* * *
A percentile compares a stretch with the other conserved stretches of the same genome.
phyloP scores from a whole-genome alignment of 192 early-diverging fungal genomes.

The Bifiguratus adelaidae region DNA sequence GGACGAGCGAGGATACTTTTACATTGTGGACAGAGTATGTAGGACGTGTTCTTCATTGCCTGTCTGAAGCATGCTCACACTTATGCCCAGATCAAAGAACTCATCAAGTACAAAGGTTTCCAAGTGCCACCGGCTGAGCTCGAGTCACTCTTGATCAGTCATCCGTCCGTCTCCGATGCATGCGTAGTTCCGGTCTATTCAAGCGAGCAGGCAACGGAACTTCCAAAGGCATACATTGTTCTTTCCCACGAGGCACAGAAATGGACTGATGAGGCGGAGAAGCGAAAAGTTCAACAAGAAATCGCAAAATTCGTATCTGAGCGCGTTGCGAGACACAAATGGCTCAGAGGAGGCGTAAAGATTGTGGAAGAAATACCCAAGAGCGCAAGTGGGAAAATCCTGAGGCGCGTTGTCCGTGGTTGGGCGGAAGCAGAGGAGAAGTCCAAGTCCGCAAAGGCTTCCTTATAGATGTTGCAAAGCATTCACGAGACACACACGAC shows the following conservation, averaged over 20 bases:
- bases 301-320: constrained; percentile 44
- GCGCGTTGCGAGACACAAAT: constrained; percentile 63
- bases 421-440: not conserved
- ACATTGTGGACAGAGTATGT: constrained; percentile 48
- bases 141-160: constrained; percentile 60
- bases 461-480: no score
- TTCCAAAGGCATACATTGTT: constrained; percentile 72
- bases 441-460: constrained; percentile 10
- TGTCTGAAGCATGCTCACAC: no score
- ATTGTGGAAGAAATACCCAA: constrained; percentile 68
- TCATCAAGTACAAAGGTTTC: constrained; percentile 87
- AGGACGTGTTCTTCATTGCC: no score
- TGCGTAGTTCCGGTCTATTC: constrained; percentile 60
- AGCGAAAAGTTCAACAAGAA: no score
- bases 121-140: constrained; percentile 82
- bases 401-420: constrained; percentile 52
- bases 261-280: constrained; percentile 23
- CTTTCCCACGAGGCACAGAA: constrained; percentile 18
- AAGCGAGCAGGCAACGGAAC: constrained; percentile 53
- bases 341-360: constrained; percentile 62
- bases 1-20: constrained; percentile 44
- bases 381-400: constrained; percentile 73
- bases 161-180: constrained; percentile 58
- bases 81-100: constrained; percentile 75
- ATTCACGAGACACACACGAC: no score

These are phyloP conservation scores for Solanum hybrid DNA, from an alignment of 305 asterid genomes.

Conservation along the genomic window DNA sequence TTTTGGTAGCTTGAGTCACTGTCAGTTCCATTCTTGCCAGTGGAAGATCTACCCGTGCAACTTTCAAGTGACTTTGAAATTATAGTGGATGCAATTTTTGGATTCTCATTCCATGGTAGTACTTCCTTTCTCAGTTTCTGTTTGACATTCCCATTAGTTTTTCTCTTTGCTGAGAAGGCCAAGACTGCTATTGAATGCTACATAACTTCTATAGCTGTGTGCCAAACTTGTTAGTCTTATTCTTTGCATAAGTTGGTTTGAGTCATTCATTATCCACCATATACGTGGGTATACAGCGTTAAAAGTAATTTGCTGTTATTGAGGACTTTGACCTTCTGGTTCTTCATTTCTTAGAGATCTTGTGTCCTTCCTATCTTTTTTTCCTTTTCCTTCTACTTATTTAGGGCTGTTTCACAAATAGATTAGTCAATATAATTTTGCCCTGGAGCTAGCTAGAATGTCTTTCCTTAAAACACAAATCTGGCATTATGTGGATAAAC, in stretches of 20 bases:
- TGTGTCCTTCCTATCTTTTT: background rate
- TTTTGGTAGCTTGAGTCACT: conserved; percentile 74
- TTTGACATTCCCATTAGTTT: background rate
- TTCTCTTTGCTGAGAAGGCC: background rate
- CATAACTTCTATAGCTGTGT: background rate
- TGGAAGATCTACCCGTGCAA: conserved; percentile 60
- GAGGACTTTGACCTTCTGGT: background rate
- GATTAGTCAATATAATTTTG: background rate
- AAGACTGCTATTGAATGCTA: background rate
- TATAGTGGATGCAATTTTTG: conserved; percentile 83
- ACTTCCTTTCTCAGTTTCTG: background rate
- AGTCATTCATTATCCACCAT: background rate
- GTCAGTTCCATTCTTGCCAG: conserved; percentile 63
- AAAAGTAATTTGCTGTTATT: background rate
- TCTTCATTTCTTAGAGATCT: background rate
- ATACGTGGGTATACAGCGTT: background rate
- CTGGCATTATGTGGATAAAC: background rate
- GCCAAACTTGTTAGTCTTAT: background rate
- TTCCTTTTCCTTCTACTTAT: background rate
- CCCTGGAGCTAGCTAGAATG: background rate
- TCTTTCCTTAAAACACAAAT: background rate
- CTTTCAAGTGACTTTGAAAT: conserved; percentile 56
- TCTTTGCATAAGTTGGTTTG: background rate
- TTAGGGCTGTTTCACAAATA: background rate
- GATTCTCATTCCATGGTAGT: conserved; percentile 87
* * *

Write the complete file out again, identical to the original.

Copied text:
A percentile compares a stretch with the other conserved stretches of the same genome.
phyloP scores from a whole-genome alignment of 192 early-diverging fungal genomes.

The Bifiguratus adelaidae region DNA sequence GGACGAGCGAGGATACTTTTACATTGTGGACAGAGTATGTAGGACGTGTTCTTCATTGCCTGTCTGAAGCATGCTCACACTTATGCCCAGATCAAAGAACTCATCAAGTACAAAGGTTTCCAAGTGCCACCGGCTGAGCTCGAGTCACTCTTGATCAGTCATCCGTCCGTCTCCGATGCATGCGTAGTTCCGGTCTATTCAAGCGAGCAGGCAACGGAACTTCCAAAGGCATACATTGTTCTTTCCCACGAGGCACAGAAATGGACTGATGAGGCGGAGAAGCGAAAAGTTCAACAAGAAATCGCAAAATTCGTATCTGAGCGCGTTGCGAGACACAAATGGCTCAGAGGAGGCGTAAAGATTGTGGAAGAAATACCCAAGAGCGCAAGTGGGAAAATCCTGAGGCGCGTTGTCCGTGGTTGGGCGGAAGCAGAGGAGAAGTCCAAGTCCGCAAAGGCTTCCTTATAGATGTTGCAAAGCATTCACGAGACACACACGAC shows the following conservation, averaged over 20 bases:
- bases 301-320: constrained; percentile 44
- GCGCGTTGCGAGACACAAAT: constrained; percentile 63
- bases 421-440: not conserved
- ACATTGTGGACAGAGTATGT: constrained; percentile 48
- bases 141-160: constrained; percentile 60
- bases 461-480: no score
- TTCCAAAGGCATACATTGTT: constrained; percentile 72
- bases 441-460: constrained; percentile 10
- TGTCTGAAGCATGCTCACAC: no score
- ATTGTGGAAGAAATACCCAA: constrained; percentile 68
- TCATCAAGTACAAAGGTTTC: constrained; percentile 87
- AGGACGTGTTCTTCATTGCC: no score
- TGCGTAGTTCCGGTCTATTC: constrained; percentile 60
- AGCGAAAAGTTCAACAAGAA: no score
- bases 121-140: constrained; percentile 82
- bases 401-420: constrained; percentile 52
- bases 261-280: constrained; percentile 23
- CTTTCCCACGAGGCACAGAA: constrained; percentile 18
- AAGCGAGCAGGCAACGGAAC: constrained; percentile 53
- bases 341-360: constrained; percentile 62
- bases 1-20: constrained; percentile 44
- bases 381-400: constrained; percentile 73
- bases 161-180: constrained; percentile 58
- bases 81-100: constrained; percentile 75
- ATTCACGAGACACACACGAC: no score

These are phyloP conservation scores for Solanum hybrid DNA, from an alignment of 305 asterid genomes.

Conservation along the genomic window DNA sequence TTTTGGTAGCTTGAGTCACTGTCAGTTCCATTCTTGCCAGTGGAAGATCTACCCGTGCAACTTTCAAGTGACTTTGAAATTATAGTGGATGCAATTTTTGGATTCTCATTCCATGGTAGTACTTCCTTTCTCAGTTTCTGTTTGACATTCCCATTAGTTTTTCTCTTTGCTGAGAAGGCCAAGACTGCTATTGAATGCTACATAACTTCTATAGCTGTGTGCCAAACTTGTTAGTCTTATTCTTTGCATAAGTTGGTTTGAGTCATTCATTATCCACCATATACGTGGGTATACAGCGTTAAAAGTAATTTGCTGTTATTGAGGACTTTGACCTTCTGGTTCTTCATTTCTTAGAGATCTTGTGTCCTTCCTATCTTTTTTTCCTTTTCCTTCTACTTATTTAGGGCTGTTTCACAAATAGATTAGTCAATATAATTTTGCCCTGGAGCTAGCTAGAATGTCTTTCCTTAAAACACAAATCTGGCATTATGTGGATAAAC, in stretches of 20 bases:
- TGTGTCCTTCCTATCTTTTT: background rate
- TTTTGGTAGCTTGAGTCACT: conserved; percentile 74
- TTTGACATTCCCATTAGTTT: background rate
- TTCTCTTTGCTGAGAAGGCC: background rate
- CATAACTTCTATAGCTGTGT: background rate
- TGGAAGATCTACCCGTGCAA: conserved; percentile 60
- GAGGACTTTGACCTTCTGGT: background rate
- GATTAGTCAATATAATTTTG: background rate
- AAGACTGCTATTGAATGCTA: background rate
- TATAGTGGATGCAATTTTTG: conserved; percentile 83
- ACTTCCTTTCTCAGTTTCTG: background rate
- AGTCATTCATTATCCACCAT: background rate
- GTCAGTTCCATTCTTGCCAG: conserved; percentile 63
- AAAAGTAATTTGCTGTTATT: background rate
- TCTTCATTTCTTAGAGATCT: background rate
- ATACGTGGGTATACAGCGTT: background rate
- CTGGCATTATGTGGATAAAC: background rate
- GCCAAACTTGTTAGTCTTAT: background rate
- TTCCTTTTCCTTCTACTTAT: background rate
- CCCTGGAGCTAGCTAGAATG: background rate
- TCTTTCCTTAAAACACAAAT: background rate
- CTTTCAAGTGACTTTGAAAT: conserved; percentile 56
- TCTTTGCATAAGTTGGTTTG: background rate
- TTAGGGCTGTTTCACAAATA: background rate
- GATTCTCATTCCATGGTAGT: conserved; percentile 87